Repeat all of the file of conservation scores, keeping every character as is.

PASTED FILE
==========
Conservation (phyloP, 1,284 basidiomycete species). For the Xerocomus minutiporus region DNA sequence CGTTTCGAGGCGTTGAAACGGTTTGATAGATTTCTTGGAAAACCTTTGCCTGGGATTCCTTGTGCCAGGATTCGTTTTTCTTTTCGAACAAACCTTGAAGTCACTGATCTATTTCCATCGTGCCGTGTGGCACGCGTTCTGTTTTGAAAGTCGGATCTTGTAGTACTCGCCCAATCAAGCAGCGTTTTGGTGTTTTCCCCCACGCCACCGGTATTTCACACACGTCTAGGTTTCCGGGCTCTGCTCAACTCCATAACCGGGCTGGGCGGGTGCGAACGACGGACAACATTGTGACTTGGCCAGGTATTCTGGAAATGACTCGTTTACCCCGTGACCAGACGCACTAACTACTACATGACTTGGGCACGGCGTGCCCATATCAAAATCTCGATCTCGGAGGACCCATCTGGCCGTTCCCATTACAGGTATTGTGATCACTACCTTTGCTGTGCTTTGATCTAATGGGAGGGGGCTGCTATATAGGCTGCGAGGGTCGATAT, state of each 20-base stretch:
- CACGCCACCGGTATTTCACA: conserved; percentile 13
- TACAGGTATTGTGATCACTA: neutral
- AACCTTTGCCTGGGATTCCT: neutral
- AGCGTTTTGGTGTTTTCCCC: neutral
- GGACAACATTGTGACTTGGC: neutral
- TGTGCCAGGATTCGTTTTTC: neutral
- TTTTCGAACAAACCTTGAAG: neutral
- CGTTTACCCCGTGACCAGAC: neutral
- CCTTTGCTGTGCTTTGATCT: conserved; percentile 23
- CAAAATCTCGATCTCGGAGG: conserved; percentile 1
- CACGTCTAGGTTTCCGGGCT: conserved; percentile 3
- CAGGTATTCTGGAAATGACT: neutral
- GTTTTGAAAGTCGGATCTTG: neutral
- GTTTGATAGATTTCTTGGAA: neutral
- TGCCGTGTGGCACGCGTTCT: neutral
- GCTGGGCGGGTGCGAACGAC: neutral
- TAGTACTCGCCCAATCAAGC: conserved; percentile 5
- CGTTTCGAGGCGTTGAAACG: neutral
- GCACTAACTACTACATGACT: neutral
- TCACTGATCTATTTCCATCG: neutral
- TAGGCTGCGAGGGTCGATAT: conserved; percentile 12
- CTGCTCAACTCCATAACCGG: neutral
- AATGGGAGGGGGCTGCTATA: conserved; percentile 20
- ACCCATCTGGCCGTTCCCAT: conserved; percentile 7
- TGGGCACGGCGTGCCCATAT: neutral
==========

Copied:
Conservation (phyloP, 1,284 basidiomycete species). For the Xerocomus minutiporus region DNA sequence CGTTTCGAGGCGTTGAAACGGTTTGATAGATTTCTTGGAAAACCTTTGCCTGGGATTCCTTGTGCCAGGATTCGTTTTTCTTTTCGAACAAACCTTGAAGTCACTGATCTATTTCCATCGTGCCGTGTGGCACGCGTTCTGTTTTGAAAGTCGGATCTTGTAGTACTCGCCCAATCAAGCAGCGTTTTGGTGTTTTCCCCCACGCCACCGGTATTTCACACACGTCTAGGTTTCCGGGCTCTGCTCAACTCCATAACCGGGCTGGGCGGGTGCGAACGACGGACAACATTGTGACTTGGCCAGGTATTCTGGAAATGACTCGTTTACCCCGTGACCAGACGCACTAACTACTACATGACTTGGGCACGGCGTGCCCATATCAAAATCTCGATCTCGGAGGACCCATCTGGCCGTTCCCATTACAGGTATTGTGATCACTACCTTTGCTGTGCTTTGATCTAATGGGAGGGGGCTGCTATATAGGCTGCGAGGGTCGATAT, state of each 20-base stretch:
- CACGCCACCGGTATTTCACA: conserved; percentile 13
- TACAGGTATTGTGATCACTA: neutral
- AACCTTTGCCTGGGATTCCT: neutral
- AGCGTTTTGGTGTTTTCCCC: neutral
- GGACAACATTGTGACTTGGC: neutral
- TGTGCCAGGATTCGTTTTTC: neutral
- TTTTCGAACAAACCTTGAAG: neutral
- CGTTTACCCCGTGACCAGAC: neutral
- CCTTTGCTGTGCTTTGATCT: conserved; percentile 23
- CAAAATCTCGATCTCGGAGG: conserved; percentile 1
- CACGTCTAGGTTTCCGGGCT: conserved; percentile 3
- CAGGTATTCTGGAAATGACT: neutral
- GTTTTGAAAGTCGGATCTTG: neutral
- GTTTGATAGATTTCTTGGAA: neutral
- TGCCGTGTGGCACGCGTTCT: neutral
- GCTGGGCGGGTGCGAACGAC: neutral
- TAGTACTCGCCCAATCAAGC: conserved; percentile 5
- CGTTTCGAGGCGTTGAAACG: neutral
- GCACTAACTACTACATGACT: neutral
- TCACTGATCTATTTCCATCG: neutral
- TAGGCTGCGAGGGTCGATAT: conserved; percentile 12
- CTGCTCAACTCCATAACCGG: neutral
- AATGGGAGGGGGCTGCTATA: conserved; percentile 20
- ACCCATCTGGCCGTTCCCAT: conserved; percentile 7
- TGGGCACGGCGTGCCCATAT: neutral